Competitive is a popular mode in Ow and gives each player their own Overwatch Rank. This ranking system can be hard to understand and navigate your way through; here’s how to make it easier to understand and make progress.
How It Works
The Overwatch Rank System is generally similar to other game’s ranking systems for competition. The ranks are split into seven groups: Bronze, Silver, Gold, Platinum, Diamond, Masters, and Grand Master, with Bronze being the lowest and Grand Master being the highest. Increasing your rank is a clear goal, but progress can take a long time considering you need at least twenty wins to make it to the next rank.
How to Rank Up Quickly
If you want to avoid plateaus and achieve your next rank as quickly as possible, it still won’t be quick, but there are some ways to speed it up a little. Firstly, you need to get wins. This may seem obvious, but competitive is no place to play for ego or K/D; your wins vs. losses are what decide your Overwatch Rank. Next, you will have to play a lot, like more than you do know. Ow ranking is mostly based on SR (Skill Rating), which is essentially XP for competitive, so play as much as you can. The most important trick for increasing your rank and achieving the last two goals is playing with your friends. It’s no secret that playing with people you know and communicating is more effective than trying to do the same with silent strangers. Get a team together, grind out some wins, and you should rank up faster than before.
When to Start Playing Competitive
To even have competitive enabled, you have to hit level 25, which is understandable because of the skill and experience gap between standard play and competitive. And being honest, Bronze shouldn’t be considered a competitive rank; Bronze should be for players who just started playing competitive, but some do join ill-prepared and stay in Bronze longer than they should. The skill and experience gap only gets larger, which each jump from rank to rank afterward, so it’s best to be ready before you go in. Considering you probably want to be in Gold or Platinum rank, you should know Ow very well and be able to pull off expert plays. Once you see the game and can play it skillfully, then you are ready to enter competitive. Bronze will be easy to pass, but don’t underestimate how much more difficult each rank becomes.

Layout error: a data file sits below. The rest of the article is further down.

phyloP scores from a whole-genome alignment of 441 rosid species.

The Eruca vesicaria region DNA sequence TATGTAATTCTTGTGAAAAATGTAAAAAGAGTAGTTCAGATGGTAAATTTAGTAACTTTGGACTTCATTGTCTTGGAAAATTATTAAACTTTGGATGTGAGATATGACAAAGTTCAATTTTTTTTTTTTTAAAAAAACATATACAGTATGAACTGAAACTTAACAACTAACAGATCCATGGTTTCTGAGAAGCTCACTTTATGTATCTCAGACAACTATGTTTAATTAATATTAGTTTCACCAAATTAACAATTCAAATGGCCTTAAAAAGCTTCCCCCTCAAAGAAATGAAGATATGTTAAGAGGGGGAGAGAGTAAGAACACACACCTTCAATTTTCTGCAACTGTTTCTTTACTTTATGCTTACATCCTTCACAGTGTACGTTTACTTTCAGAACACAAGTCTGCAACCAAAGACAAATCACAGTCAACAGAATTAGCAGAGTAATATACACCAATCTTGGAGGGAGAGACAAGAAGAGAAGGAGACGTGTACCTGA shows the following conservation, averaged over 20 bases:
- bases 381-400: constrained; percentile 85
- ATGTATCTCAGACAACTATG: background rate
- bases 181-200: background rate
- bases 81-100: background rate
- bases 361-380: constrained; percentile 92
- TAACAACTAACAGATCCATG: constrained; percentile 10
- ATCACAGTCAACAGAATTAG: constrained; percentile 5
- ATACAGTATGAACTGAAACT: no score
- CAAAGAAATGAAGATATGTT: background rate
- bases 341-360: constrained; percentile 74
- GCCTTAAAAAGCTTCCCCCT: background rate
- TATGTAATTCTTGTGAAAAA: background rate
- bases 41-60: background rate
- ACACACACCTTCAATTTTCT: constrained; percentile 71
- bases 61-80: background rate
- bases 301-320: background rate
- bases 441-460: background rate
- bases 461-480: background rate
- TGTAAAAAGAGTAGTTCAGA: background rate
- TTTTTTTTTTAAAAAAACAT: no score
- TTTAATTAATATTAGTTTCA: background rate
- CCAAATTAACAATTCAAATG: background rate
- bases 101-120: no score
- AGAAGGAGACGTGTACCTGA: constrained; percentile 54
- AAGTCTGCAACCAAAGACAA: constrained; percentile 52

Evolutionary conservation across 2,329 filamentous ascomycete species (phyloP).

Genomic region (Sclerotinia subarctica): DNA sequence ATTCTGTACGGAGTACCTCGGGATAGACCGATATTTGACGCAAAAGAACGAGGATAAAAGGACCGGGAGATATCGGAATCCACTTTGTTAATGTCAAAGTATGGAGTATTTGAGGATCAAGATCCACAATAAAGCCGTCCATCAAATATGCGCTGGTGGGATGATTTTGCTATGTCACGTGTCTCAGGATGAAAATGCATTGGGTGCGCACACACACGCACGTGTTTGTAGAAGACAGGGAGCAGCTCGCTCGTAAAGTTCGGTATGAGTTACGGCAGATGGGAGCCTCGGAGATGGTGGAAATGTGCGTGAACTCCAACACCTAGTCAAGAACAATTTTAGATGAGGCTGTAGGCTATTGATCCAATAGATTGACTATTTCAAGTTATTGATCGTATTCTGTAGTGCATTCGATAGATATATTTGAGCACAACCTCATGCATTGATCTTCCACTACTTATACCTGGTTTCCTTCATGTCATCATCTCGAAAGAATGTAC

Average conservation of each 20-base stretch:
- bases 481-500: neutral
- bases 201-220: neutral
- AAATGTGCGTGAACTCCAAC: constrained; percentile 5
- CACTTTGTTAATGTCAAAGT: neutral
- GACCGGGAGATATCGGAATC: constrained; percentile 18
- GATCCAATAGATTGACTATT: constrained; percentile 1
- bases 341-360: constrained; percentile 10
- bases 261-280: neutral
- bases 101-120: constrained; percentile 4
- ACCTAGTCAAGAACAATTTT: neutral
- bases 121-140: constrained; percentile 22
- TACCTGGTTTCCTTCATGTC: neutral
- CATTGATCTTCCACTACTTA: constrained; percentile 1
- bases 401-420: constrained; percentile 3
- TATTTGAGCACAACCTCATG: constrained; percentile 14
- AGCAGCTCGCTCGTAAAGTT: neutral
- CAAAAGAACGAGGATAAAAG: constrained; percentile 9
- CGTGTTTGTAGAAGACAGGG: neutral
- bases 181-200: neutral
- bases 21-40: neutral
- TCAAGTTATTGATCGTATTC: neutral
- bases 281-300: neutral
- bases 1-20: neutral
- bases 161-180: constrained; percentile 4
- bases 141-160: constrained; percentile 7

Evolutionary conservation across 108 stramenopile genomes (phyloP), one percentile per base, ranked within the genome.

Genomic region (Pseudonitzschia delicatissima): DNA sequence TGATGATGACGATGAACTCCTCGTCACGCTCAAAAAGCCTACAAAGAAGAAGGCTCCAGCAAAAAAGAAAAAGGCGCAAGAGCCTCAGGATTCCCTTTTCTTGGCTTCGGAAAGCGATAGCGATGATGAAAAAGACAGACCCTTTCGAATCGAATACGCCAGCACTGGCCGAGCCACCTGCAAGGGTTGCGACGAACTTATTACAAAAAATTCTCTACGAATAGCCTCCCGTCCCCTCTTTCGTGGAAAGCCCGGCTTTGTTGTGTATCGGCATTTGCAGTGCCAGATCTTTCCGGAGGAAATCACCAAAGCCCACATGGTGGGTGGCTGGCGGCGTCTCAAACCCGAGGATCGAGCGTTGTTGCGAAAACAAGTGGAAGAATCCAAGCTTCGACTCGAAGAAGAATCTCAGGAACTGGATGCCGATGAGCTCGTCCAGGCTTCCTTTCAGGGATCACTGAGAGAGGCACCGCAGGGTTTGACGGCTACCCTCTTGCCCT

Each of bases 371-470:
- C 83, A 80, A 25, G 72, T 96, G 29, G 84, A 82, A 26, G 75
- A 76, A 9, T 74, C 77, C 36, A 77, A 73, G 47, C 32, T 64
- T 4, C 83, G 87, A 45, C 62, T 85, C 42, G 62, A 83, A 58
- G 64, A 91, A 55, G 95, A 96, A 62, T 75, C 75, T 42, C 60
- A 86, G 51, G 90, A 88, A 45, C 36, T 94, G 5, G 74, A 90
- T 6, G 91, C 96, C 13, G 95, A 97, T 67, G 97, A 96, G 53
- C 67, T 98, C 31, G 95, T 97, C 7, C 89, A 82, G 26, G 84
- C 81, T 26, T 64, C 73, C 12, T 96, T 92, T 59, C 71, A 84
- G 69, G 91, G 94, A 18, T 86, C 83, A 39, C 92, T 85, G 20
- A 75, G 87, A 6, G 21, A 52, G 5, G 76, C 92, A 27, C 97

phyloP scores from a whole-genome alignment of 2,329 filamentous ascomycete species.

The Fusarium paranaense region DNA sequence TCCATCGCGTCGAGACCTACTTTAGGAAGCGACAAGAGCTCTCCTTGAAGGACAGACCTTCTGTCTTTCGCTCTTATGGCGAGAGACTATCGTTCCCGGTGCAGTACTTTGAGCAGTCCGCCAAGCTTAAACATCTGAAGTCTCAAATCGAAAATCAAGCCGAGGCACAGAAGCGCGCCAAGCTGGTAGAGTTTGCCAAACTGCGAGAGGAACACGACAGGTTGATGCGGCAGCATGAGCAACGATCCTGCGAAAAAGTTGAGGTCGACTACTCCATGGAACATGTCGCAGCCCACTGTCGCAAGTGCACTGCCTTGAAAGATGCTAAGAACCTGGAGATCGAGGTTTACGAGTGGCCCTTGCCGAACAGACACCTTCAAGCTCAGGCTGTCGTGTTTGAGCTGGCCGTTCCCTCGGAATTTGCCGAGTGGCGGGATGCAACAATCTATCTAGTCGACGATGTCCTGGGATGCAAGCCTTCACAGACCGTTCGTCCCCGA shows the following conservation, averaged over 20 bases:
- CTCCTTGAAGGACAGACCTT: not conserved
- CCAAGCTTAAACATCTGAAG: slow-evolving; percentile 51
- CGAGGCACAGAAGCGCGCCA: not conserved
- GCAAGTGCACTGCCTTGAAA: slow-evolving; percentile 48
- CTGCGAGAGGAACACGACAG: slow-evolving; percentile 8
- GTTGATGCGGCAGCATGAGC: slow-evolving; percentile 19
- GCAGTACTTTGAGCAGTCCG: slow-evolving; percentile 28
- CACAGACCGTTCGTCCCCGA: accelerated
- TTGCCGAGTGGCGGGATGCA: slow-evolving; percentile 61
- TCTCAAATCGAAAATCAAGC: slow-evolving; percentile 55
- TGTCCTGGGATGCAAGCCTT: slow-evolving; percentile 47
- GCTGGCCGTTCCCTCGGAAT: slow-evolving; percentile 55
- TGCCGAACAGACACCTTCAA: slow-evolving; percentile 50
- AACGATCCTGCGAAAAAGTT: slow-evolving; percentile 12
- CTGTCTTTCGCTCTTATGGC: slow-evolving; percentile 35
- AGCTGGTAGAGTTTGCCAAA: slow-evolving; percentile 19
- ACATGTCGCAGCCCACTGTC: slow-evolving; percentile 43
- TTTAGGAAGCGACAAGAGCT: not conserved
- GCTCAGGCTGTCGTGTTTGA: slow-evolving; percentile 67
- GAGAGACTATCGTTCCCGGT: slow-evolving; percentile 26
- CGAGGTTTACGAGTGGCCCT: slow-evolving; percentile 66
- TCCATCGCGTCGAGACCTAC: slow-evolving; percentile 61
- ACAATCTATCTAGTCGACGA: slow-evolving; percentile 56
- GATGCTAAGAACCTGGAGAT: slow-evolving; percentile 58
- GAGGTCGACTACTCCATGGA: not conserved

Bronze is the rank you will start as when you first start playing, and if you do come in prepared, it should be a breeze. You can get the wins you need and progress without ever getting a squad together or plugging in your mic. Bronze is essentially just for rookies.
Silver is where things start to get more interesting. If you don’t have a reliable team and don’t communicate, you may have trouble ranking up from here; however, you should have little problem making it past Silver rank if you are a good player.
Gold rank is where you need to start working. You’re going to have to start worrying about losses affecting you and dropping your Overwatch Rank while still trying to get as many wins as possible. A good player could maintain their stay in Gold rank, but you will need a communicative team if you want to make it into Platinum rank.
Platinum rank is only possible to achieve if you are a skilled player with good teammates. Platinum doesn’t make you the best of the best, but it will likely give you bragging rights to your friends that are stuck in Gold.
You need to play with friends and use your mic if you want to survive in Diamond rank. This rank is the highest of “casual” players and holds the cream of the crop of Ow players that might still play at home in their bedroom.
If you make it to Master’s rank, you have certainly put in the effort and almost definitely play with a solid team. Masters rank is an indication that you are better than the average player base and are a definitive high-skilled player.
Grand Master Rank
If you reach Grand Master rank, you are probably known as an Ow player. This is the highest Overwatch Rank and only makes up about 1% of the total player base. Grand Master rank is reserved for talented players that put in a vast amount of time and effort into Overwatch. If you have the Grand Master rank in Ow, you are good, and you want everyone to know it.
Why Ranking up is so Difficult
“There are better players” is a vague yet straightforward way of explaining the incredible skill gaps between each of these ranks. These statistics from Jeff Kaplan, creative director for Ow, should clearly show why ranking up is so difficult. Less than 10% of Overwatch competitive players are in Bronze, which explains why it’s easy to get through. However, over 75% of the players fall into Silver, Gold, and Platinum. About 10% make it into Diamond rank, leaving a mere 5% to be in the Masters and Grand Master ranks. With these stats, it’s no surprise most people find themselves, and everyone they know, somewhere between Silver and Platinum rank.
There are the seven ranks in Overwatch competitive and how to progress through them and a look into how the Overwatch Rank System works. With the statistics provided by Jeff Kaplan, it’s easy to see why most people find themselves somewhere around Gold, and why knowing a Masters or Grand Master ranked player is like spotting a unicorn. Use these tips to keep grinding and hopefully see yourself make it to the next rank you have been waiting on. For more tips like this for Overwatch and similar games, go to boosting-ground.com.